In the eighteenth century, travellers could be waylaid by a highwayman - a thief who held up coaches on the public highway and demanded that those on board hand over their money and other valuables. The highwayman would typically issue the challenge - 'Stand and deliver: your money or your life!
Ransomware is the modern-day version of a highway robbery - with the difference that our data is held hostage and the 'highwayman's' ransom is displayed on the screen. It comes in two forms. The most common is crypto-ransomware. These programs encrypt data on the victim's device and demand money in return for a promise to restore the data. Blockers, by contrast, don't affect the data stored on the device but prevent the victim from accessing the device. The ransom demand typically masquerades as a notice from a law enforcement agency, reporting that the victim has accessed illegal web content and indicates that they must pay a fine.
Ransomware programs spread in the same way as other malware, including drive-by downloads and attachments and links in e-mail messages. The attackers behind Locky, for example, use mass mailings to distribute their ransomware program - spam, messages that contain a DOC attachment containing a macro that downloads the Trojan from a remote server and executes it.
This type of cybercrime has grown massively in the last few years: at the end of last year, we predicted that ransomware would even gain ground on banking Trojans. For the cybercriminals, ransomware is easily monetised and involves a low cost per victim so it is hardly surprising that ransomware attacks are increasing.
Kaspersky Lab products blocked 1,445,434 crypto-ransomware attacks in 2016 alone - that's almost double the number blocked during the previous year. 62 new crypto-ransomware families, and 54,707 modifications, appeared during the year.
The bulk of ransomware attacks are directed at consumers. Nevertheless, the number of attacks on businesses continues to grow. At the start of 2016, around 17% of crypto attacks targeted the corporate sector; by the end of the year, this had risen to around 24%.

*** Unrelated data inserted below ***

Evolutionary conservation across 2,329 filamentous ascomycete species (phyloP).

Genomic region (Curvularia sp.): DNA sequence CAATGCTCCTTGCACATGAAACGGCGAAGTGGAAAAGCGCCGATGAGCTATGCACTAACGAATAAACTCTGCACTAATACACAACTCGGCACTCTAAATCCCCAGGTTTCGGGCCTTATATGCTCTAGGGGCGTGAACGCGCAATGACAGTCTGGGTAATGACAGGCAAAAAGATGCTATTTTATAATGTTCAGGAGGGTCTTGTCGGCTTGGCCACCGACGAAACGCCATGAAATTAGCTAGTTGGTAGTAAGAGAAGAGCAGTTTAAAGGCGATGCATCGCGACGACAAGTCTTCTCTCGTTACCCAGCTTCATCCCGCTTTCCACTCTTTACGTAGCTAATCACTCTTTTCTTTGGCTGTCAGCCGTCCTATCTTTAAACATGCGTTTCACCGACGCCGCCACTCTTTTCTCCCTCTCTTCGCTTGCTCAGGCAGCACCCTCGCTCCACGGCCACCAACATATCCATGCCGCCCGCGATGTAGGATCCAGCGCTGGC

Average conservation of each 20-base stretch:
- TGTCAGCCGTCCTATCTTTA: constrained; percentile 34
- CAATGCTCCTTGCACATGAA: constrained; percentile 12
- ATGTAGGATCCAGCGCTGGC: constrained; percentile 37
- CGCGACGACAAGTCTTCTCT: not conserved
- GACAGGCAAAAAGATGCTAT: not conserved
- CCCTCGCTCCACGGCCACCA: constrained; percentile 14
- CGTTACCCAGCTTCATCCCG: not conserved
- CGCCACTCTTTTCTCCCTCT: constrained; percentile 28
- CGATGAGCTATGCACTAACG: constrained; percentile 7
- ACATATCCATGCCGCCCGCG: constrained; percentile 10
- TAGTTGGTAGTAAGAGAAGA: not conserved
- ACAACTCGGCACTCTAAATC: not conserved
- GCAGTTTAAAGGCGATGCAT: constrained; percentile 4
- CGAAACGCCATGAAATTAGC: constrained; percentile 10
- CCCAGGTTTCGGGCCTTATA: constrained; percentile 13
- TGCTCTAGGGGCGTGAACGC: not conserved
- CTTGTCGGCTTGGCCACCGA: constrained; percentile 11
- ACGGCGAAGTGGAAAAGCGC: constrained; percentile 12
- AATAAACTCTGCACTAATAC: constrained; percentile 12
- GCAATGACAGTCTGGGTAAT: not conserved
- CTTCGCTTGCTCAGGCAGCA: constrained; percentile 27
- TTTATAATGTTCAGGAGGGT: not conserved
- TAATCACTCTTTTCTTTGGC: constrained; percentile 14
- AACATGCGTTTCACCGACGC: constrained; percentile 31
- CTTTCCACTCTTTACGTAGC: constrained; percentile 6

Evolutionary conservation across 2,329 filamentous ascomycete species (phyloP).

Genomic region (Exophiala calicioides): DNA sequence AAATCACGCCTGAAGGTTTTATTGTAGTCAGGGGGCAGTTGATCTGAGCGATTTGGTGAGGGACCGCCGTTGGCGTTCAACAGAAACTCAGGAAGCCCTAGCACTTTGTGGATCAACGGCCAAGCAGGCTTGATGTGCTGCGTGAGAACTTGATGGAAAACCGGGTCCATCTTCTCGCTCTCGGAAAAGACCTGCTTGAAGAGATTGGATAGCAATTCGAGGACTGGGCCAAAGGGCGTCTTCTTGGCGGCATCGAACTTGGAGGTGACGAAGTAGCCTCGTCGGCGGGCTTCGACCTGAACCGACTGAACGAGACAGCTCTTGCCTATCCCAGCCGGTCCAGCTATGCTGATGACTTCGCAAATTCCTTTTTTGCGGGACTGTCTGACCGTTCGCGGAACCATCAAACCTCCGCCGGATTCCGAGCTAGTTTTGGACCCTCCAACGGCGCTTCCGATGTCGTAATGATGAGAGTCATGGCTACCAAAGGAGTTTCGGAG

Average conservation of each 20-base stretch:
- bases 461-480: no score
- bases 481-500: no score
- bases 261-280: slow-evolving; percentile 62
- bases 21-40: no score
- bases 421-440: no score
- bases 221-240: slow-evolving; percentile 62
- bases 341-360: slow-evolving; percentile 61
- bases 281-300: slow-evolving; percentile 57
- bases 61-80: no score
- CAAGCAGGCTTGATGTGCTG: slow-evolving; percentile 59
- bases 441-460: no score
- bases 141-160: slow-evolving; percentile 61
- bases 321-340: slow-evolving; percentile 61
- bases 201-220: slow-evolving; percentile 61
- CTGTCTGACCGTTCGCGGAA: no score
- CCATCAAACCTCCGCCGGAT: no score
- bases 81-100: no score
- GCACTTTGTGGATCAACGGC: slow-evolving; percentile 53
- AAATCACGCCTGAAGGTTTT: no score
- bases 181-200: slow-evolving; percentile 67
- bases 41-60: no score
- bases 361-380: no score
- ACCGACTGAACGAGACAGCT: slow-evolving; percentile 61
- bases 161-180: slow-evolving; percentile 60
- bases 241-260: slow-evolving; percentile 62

Hardly a month goes by without reports of ransomware attacks in the media. These attacks have varied from an online casino to a hospital - with a 2016 October report suggesting that as many as 28 NHS trusts in the UK had fallen victim to ransomware in the last 12 months.
Successful malware tends to spawn many variants. Unfortunately, one way in which malware can become successful is when someone publishes the source code. Earlier this year a Turkish security expert called Utku Sen created the Hidden Tear ransomware and published the source code online. The idea behind it was to 'teach' security researchers how ransomware works. It didn't take long before variants based on Hidden Team began to appear. Suffice to say that the creation of such 'tutorials' aren't helpful: security researchers don't need this code in order to understand how ransomware works.
One aspect of the massive growth in ransomware is the emergence of 'Ransomware-as-a-Service'. This involves the attackers offering to pay affiliates to distribute their Trojan on their behalf, in return for a cut of the profit made. There are also services that work the other way around: offering a complete set of tools to the encryptor, who takes responsibility for distributing the Trojan and takes a 10% cut of the ransom as commission.
2016 has also seen technical innovation in ransomware programs with one of the most significant innovations introduced in the Petya Trojan. This strain of ransomware is much more dramatic as it aims to block access to the whole hard drive. Once the encryption process has been completed, the Trojan displays a skull-and-crossbones demanding a ransom of 0.9 Bitcoin, equivalent to around $380. to decrypt the hard drive.
Public awareness of the problem is growing but it's clear that consumers and organisations alike are not doing enough to combat the threat; and cybercriminals are cashing in on this. The average ransom demand is around $300, but the amount can vary greatly - especially where businesses are the target.
It's important to reduce your exposure to ransomware and we've outlined important steps you can take to avoid becoming one of the 20% of victims who end up paying but never get their data back.
1. Back up data regularly.
2. Use a reliable security solution, and remember to keep key proactive detection features - such as System Watcher in Kaspersky Lab products - switched on.
3. Always keep software updated on all the devices you use.
4. IT security awareness for all staff is vital. Staff should be encouraged to adopt a security mindset - in particular, to exercise caution when opening e-mail attachments or clicking on links.
5. If you are unlucky enough to fall victim to an encryptor, don't panic. Use a clean system to check the No More Ransom site, where you may find a decryption tool that can help you get your files back.
6. Be very wary about paying the ransom. You might not get your data back; and every payment the cybercriminals receive validates their business model.
7. Last, but not least, remember that ransomware is a criminal offence. Report it to your local law enforcement agency.